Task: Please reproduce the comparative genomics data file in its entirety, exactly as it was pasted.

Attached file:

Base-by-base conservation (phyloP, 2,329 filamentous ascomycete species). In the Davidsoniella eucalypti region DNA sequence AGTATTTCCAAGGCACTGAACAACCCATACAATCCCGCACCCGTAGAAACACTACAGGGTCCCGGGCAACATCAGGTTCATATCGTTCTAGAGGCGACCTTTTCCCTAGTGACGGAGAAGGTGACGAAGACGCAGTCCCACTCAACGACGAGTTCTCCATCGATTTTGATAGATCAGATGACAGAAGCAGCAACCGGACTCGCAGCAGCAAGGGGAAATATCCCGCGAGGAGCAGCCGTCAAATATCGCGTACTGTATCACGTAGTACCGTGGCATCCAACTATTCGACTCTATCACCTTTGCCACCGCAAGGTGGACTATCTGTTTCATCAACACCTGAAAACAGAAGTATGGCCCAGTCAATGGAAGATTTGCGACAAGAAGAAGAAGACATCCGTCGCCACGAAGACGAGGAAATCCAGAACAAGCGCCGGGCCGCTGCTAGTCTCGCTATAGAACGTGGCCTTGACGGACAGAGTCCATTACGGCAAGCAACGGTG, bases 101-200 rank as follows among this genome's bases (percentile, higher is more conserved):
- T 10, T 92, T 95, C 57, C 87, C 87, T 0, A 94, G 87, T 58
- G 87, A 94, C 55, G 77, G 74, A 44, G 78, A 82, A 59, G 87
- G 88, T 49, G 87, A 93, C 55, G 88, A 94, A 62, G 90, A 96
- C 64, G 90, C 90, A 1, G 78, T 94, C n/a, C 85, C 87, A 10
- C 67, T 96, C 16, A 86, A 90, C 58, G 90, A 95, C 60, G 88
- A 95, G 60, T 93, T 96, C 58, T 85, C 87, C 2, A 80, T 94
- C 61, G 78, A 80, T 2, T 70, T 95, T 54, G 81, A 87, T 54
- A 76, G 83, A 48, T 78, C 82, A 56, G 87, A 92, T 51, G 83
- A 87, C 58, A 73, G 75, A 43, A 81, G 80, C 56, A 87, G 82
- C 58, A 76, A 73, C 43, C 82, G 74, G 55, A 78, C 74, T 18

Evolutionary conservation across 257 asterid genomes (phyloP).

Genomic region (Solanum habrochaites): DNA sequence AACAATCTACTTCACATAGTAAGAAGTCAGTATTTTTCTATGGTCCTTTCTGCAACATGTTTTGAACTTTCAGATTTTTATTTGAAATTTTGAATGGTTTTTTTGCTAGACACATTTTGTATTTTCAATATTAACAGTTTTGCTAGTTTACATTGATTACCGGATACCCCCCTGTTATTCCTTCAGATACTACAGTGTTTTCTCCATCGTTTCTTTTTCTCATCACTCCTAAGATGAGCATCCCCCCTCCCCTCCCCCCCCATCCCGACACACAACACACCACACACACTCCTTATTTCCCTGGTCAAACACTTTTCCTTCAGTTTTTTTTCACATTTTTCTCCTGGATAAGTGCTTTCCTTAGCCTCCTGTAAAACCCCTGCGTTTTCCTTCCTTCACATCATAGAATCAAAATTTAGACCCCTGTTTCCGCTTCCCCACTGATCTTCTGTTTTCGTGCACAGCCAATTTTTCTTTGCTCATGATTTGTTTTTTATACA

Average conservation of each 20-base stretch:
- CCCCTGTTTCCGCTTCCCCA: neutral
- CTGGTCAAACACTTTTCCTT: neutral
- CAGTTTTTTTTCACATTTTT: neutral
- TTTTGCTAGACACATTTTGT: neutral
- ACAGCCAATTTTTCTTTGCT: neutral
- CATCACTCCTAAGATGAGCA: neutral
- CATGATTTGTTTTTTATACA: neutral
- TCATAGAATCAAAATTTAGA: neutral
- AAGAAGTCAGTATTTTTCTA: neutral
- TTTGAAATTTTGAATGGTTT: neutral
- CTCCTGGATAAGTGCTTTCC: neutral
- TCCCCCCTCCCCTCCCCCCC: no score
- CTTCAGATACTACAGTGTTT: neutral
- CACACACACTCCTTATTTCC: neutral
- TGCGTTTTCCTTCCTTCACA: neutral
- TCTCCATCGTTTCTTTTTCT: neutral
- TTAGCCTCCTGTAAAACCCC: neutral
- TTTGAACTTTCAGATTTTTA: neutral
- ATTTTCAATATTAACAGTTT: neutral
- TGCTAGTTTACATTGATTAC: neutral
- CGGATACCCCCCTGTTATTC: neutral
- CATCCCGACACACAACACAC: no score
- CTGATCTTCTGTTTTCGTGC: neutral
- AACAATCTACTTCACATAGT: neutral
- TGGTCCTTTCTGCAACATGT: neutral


Base-by-base conservation (phyloP, 2,329 filamentous ascomycete species). In the Davidsoniella eucalypti region DNA sequence AGTATTTCCAAGGCACTGAACAACCCATACAATCCCGCACCCGTAGAAACACTACAGGGTCCCGGGCAACATCAGGTTCATATCGTTCTAGAGGCGACCTTTTCCCTAGTGACGGAGAAGGTGACGAAGACGCAGTCCCACTCAACGACGAGTTCTCCATCGATTTTGATAGATCAGATGACAGAAGCAGCAACCGGACTCGCAGCAGCAAGGGGAAATATCCCGCGAGGAGCAGCCGTCAAATATCGCGTACTGTATCACGTAGTACCGTGGCATCCAACTATTCGACTCTATCACCTTTGCCACCGCAAGGTGGACTATCTGTTTCATCAACACCTGAAAACAGAAGTATGGCCCAGTCAATGGAAGATTTGCGACAAGAAGAAGAAGACATCCGTCGCCACGAAGACGAGGAAATCCAGAACAAGCGCCGGGCCGCTGCTAGTCTCGCTATAGAACGTGGCCTTGACGGACAGAGTCCATTACGGCAAGCAACGGTG, bases 101-200 rank as follows among this genome's bases (percentile, higher is more conserved):
- T 10, T 92, T 95, C 57, C 87, C 87, T 0, A 94, G 87, T 58
- G 87, A 94, C 55, G 77, G 74, A 44, G 78, A 82, A 59, G 87
- G 88, T 49, G 87, A 93, C 55, G 88, A 94, A 62, G 90, A 96
- C 64, G 90, C 90, A 1, G 78, T 94, C n/a, C 85, C 87, A 10
- C 67, T 96, C 16, A 86, A 90, C 58, G 90, A 95, C 60, G 88
- A 95, G 60, T 93, T 96, C 58, T 85, C 87, C 2, A 80, T 94
- C 61, G 78, A 80, T 2, T 70, T 95, T 54, G 81, A 87, T 54
- A 76, G 83, A 48, T 78, C 82, A 56, G 87, A 92, T 51, G 83
- A 87, C 58, A 73, G 75, A 43, A 81, G 80, C 56, A 87, G 82
- C 58, A 76, A 73, C 43, C 82, G 74, G 55, A 78, C 74, T 18

Evolutionary conservation across 257 asterid genomes (phyloP).

Genomic region (Solanum habrochaites): DNA sequence AACAATCTACTTCACATAGTAAGAAGTCAGTATTTTTCTATGGTCCTTTCTGCAACATGTTTTGAACTTTCAGATTTTTATTTGAAATTTTGAATGGTTTTTTTGCTAGACACATTTTGTATTTTCAATATTAACAGTTTTGCTAGTTTACATTGATTACCGGATACCCCCCTGTTATTCCTTCAGATACTACAGTGTTTTCTCCATCGTTTCTTTTTCTCATCACTCCTAAGATGAGCATCCCCCCTCCCCTCCCCCCCCATCCCGACACACAACACACCACACACACTCCTTATTTCCCTGGTCAAACACTTTTCCTTCAGTTTTTTTTCACATTTTTCTCCTGGATAAGTGCTTTCCTTAGCCTCCTGTAAAACCCCTGCGTTTTCCTTCCTTCACATCATAGAATCAAAATTTAGACCCCTGTTTCCGCTTCCCCACTGATCTTCTGTTTTCGTGCACAGCCAATTTTTCTTTGCTCATGATTTGTTTTTTATACA

Average conservation of each 20-base stretch:
- CCCCTGTTTCCGCTTCCCCA: neutral
- CTGGTCAAACACTTTTCCTT: neutral
- CAGTTTTTTTTCACATTTTT: neutral
- TTTTGCTAGACACATTTTGT: neutral
- ACAGCCAATTTTTCTTTGCT: neutral
- CATCACTCCTAAGATGAGCA: neutral
- CATGATTTGTTTTTTATACA: neutral
- TCATAGAATCAAAATTTAGA: neutral
- AAGAAGTCAGTATTTTTCTA: neutral
- TTTGAAATTTTGAATGGTTT: neutral
- CTCCTGGATAAGTGCTTTCC: neutral
- TCCCCCCTCCCCTCCCCCCC: no score
- CTTCAGATACTACAGTGTTT: neutral
- CACACACACTCCTTATTTCC: neutral
- TGCGTTTTCCTTCCTTCACA: neutral
- TCTCCATCGTTTCTTTTTCT: neutral
- TTAGCCTCCTGTAAAACCCC: neutral
- TTTGAACTTTCAGATTTTTA: neutral
- ATTTTCAATATTAACAGTTT: neutral
- TGCTAGTTTACATTGATTAC: neutral
- CGGATACCCCCCTGTTATTC: neutral
- CATCCCGACACACAACACAC: no score
- CTGATCTTCTGTTTTCGTGC: neutral
- AACAATCTACTTCACATAGT: neutral
- TGGTCCTTTCTGCAACATGT: neutral